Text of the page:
Des Moines, Iowa — A woman who ran against Steve King for the Republican nomination for his seat in Congress last time has objected to King’s filing paperwork and to that of three others. But a state panel has dismissed the challenges.
The State Objection Panel, which is comprised of Iowa Secretary of State Paul Pate, Iowa Attorney General Tom Miller and Auditor of State Rob Sand, convened electronically Tuesday afternoon to consider nine objections filed against primary election candidates.
Cyndi Hanson of Sioux City objected to Congressman King’s filing paperwork, and that of candidates Randy Feenstra, Bret Richards, and Jeremy Taylor.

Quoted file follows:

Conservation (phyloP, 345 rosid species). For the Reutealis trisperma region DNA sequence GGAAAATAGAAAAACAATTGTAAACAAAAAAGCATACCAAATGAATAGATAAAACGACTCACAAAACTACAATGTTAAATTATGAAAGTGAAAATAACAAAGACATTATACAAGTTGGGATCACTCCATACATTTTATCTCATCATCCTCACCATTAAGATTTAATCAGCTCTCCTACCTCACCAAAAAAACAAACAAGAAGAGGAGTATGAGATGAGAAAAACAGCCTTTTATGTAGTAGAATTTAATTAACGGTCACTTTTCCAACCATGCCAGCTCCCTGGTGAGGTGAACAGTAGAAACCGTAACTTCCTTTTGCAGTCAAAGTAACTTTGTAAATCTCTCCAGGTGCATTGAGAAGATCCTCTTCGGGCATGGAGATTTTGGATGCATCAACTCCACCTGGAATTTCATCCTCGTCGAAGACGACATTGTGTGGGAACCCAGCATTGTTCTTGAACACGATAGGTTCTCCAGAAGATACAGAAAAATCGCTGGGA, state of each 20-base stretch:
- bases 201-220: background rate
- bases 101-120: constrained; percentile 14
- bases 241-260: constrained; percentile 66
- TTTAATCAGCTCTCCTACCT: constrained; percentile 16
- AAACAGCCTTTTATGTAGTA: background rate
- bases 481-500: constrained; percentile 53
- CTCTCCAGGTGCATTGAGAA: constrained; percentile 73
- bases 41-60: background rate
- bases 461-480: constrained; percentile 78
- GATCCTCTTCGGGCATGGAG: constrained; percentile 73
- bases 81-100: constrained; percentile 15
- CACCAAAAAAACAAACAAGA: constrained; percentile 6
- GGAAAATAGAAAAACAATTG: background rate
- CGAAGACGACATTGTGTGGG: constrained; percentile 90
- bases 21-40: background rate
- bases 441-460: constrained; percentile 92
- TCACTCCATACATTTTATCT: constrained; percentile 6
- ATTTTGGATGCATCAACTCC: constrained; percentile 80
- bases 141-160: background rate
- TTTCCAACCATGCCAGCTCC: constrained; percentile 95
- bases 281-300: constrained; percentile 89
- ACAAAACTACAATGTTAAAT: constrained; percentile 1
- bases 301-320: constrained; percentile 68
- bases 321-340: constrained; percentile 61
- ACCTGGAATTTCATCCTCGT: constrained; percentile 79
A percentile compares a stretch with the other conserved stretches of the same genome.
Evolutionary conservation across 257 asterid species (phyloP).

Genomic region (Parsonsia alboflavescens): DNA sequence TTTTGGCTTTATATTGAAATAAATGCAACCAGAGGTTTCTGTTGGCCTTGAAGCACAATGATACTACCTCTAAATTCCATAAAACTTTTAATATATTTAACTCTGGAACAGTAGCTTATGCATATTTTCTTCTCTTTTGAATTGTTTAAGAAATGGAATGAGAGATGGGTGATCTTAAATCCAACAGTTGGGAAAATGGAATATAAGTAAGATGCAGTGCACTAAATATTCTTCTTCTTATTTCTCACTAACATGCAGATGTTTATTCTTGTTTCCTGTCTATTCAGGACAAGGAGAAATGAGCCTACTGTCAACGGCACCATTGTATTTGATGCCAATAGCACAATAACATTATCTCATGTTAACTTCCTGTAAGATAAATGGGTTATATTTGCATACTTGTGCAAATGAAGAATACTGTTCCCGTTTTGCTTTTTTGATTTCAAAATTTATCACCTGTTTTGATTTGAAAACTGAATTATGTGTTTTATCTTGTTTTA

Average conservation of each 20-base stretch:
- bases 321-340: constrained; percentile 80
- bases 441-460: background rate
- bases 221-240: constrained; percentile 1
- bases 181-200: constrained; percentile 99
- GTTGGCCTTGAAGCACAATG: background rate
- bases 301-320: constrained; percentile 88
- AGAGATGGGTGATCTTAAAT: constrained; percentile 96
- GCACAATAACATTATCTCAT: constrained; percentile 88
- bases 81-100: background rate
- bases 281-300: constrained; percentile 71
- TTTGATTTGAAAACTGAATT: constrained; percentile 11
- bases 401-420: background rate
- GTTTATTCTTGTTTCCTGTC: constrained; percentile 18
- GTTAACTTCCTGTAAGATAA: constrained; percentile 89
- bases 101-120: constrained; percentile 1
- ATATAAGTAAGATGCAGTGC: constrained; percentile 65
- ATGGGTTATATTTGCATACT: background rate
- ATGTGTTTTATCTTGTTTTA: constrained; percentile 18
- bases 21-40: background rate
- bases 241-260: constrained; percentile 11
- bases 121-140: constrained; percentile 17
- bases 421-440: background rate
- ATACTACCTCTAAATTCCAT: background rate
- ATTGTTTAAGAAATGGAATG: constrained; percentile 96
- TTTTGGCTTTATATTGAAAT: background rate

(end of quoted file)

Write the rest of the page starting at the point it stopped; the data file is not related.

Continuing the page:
Hanson mainly objected to the names of circulators on the nomination papers, saying that the names were not the names of people who actually gathered the signatures, but were the names of campaign staffers.
The panel said that the rules should be liberally construed in favor of ballot access. Attorney General Miller says that state law does not specifically say that signatures have to be obtained while the circulator is present. He went on to say that other states that do make that necessary specifically spell that out in the law, specifying a “requirement of presence.”
Hanson also filed several challenges on the duplication of names, wrong dates, and other information, which were all dismissed. She said that Feenstra used “Randy Feenstra” on filing forms, but “Randall Feenstra” on a Federal Election Commission form. That too was dismissed.
The panel also considered challenges from others on other primary candidates. All were dismissed except one, in which a candidate for the Republican nomination for a State House of Representatives district in south-central Iowa was found not to be a registered Republican.